Movement of the Month: Single Arm DB Frontal Plane Deadlift
With Coach Kennedy
With summer just around the corner, many are now taking action to be ready for the summer ahead. With that said, we get to a point where exercise can be repetitive and while we may not want to make huge changes, for various reasons….sometimes small ones make all of the difference. While the prime focus remains the same, the benefits can greatly increase.
The Single Arm (SA) DB Frontal Plane Deadlift is a great example of taking a fundamental exercise and by adding in a second plane – frontal – it now becomes a multi-planar movement deadlift. Multi-planar deadlifts, to my knowledge, are very rarely done, but don’t take my word for it, just look around any gym, studio etc.…you’ll definitely see plenty of deadlifts being done, but in the sagittal plane, and with barbells.
Let’s chat benefits of your deadlift. When beginning with the barbell on the ground, it places your upper leg group of muscles into a lengthened position. This means they receive no “pre-stretch”. In other words, they are already lengthened so we can’t take advantage of elastic energy, and it forces us to create strength from a fixed starting position. We call it “starting strength”.
Think of a lineman in football. Think about pushing a car out of the snow. We don’t have the ability to load and preload as we would when we’re performing a squat. We can control and load on the way down and then reverse with momentum if we like (elastic energy). That makes coming back easy in comparison to stopping at the bottom for a few seconds then coming up…getting out of your car, your chair. I think you get the point.
The deadlift is great for preparing the body for lifting. It’s a reminder that it’s all in the legs, not in your back! It’s an example, even though it’s a linear movement, of how you need to sequence the feet with your core and upper body for the safest and strongest lifts. It’s integrated as far as I’m concerned, it’s closed chain, and its benefits transfer to life and sport. That makes it functional.
Now, once we add the element of using a single DB and throw a second plane into the mix we add additional benefits: I’ll discuss two.
- Using the single DB now means the body needs to create equilibrium. One side is loaded, the other is not. This means a stronger focus on proper core activation in a contralateral pattern (x-cross body) and integration of the entire kinetic chain to help create stability. Stability drives force and safety. As well, because we are moving in two planes we are also creating strength and tissue resiliency in those multiple planes. That means when you go down, or twist around to pick something up you’ll GREATLY decrease the chances of injury. Remember…you’re only strong in the direction you train.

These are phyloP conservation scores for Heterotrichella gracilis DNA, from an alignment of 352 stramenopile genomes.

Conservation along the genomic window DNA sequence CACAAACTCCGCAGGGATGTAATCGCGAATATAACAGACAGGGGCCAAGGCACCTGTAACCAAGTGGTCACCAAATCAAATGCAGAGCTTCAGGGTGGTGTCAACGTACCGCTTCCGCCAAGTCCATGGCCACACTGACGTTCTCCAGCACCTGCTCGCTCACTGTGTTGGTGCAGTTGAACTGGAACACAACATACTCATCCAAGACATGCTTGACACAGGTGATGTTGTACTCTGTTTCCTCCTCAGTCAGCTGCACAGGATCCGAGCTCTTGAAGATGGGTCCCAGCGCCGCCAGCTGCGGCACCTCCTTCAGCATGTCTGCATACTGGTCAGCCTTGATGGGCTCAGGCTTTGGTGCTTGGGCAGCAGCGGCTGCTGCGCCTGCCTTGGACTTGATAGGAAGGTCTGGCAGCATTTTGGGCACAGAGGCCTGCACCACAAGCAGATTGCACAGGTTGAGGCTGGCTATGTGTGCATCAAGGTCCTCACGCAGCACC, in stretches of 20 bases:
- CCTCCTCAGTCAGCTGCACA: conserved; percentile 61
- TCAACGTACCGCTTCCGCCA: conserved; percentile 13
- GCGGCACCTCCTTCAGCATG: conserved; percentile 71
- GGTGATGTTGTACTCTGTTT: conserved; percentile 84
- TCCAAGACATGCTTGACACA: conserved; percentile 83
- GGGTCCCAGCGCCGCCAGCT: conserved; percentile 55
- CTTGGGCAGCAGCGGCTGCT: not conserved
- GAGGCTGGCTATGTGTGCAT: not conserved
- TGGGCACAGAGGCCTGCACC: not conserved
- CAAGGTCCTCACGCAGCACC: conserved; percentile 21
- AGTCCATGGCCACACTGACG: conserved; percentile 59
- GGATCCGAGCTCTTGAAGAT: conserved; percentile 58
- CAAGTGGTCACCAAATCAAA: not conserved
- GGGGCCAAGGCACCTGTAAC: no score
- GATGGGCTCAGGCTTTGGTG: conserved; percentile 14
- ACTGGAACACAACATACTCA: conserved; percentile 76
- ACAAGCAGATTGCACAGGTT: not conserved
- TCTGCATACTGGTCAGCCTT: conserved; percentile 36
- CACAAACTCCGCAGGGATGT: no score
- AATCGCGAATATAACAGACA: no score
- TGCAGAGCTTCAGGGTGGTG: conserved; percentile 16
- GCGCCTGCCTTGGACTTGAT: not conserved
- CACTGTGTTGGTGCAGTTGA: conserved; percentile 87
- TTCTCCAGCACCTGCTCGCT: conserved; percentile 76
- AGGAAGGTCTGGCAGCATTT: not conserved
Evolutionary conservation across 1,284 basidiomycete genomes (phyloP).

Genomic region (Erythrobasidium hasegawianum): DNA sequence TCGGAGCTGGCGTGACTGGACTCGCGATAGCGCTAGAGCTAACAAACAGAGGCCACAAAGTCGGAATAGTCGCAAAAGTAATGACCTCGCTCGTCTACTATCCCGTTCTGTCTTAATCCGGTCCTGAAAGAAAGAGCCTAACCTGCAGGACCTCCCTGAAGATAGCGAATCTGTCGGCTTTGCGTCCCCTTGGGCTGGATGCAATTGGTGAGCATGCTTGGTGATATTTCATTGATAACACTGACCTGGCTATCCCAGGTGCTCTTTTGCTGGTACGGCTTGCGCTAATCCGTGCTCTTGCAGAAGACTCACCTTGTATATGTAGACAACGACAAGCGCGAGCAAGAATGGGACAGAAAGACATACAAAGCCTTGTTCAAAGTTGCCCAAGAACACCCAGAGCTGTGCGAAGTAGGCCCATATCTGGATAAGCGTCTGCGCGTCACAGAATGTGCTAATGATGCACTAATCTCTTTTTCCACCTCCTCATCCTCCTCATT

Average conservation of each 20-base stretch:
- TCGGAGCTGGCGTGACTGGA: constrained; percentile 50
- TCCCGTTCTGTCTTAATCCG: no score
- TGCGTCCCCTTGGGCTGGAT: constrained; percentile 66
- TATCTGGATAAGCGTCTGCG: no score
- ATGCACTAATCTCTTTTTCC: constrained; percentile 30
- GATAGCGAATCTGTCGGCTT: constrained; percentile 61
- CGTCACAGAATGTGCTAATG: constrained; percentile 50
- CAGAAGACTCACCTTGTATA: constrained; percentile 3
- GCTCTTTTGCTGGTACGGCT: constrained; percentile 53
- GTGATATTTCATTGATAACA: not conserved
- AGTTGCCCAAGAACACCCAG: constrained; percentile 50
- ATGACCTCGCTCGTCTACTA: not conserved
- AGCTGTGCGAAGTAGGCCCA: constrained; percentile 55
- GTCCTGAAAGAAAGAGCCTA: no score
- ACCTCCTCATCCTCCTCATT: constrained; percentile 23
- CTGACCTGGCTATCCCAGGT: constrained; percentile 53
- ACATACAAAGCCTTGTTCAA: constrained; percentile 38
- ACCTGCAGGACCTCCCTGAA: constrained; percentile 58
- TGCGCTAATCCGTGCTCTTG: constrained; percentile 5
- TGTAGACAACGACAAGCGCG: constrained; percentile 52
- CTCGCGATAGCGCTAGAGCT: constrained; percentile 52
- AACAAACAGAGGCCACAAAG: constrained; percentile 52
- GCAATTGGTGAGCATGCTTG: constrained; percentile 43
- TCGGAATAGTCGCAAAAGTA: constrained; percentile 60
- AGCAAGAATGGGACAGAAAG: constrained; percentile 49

- Lastly, it’s fun. It gives participants a sense of power, control, accomplishment and strength when they lift! That means they stick to exercise, which is the Prime Directive. Get people moving.
Begin by standing with feet hip width apart, soft knees, core braced, shoulders set (elevate, protract, depress) while holding a DB in your right hand. Take a lateral step with the left leg towards your left. As your foot makes contact with the ground, create a small bend in the knee (just as you would in a stiff legged deadlift), hinge at the hips and go into your deadlift. Once you reach the bottom of the lift, begin hinging at hips, lift the left foot slightly off the floor as you reverse the movement and end up back into your starting position. Repeat for 30 seconds. Switch sides.
I find that when performing movement based/ multi-planar exercises like this they work best based on time. Generally, 30 seconds per side. Yes, you can also count reps if you like – generally, 6-10 per side.
Apply exercise based on your client’s fitness level. In other words, regress and progress as required.
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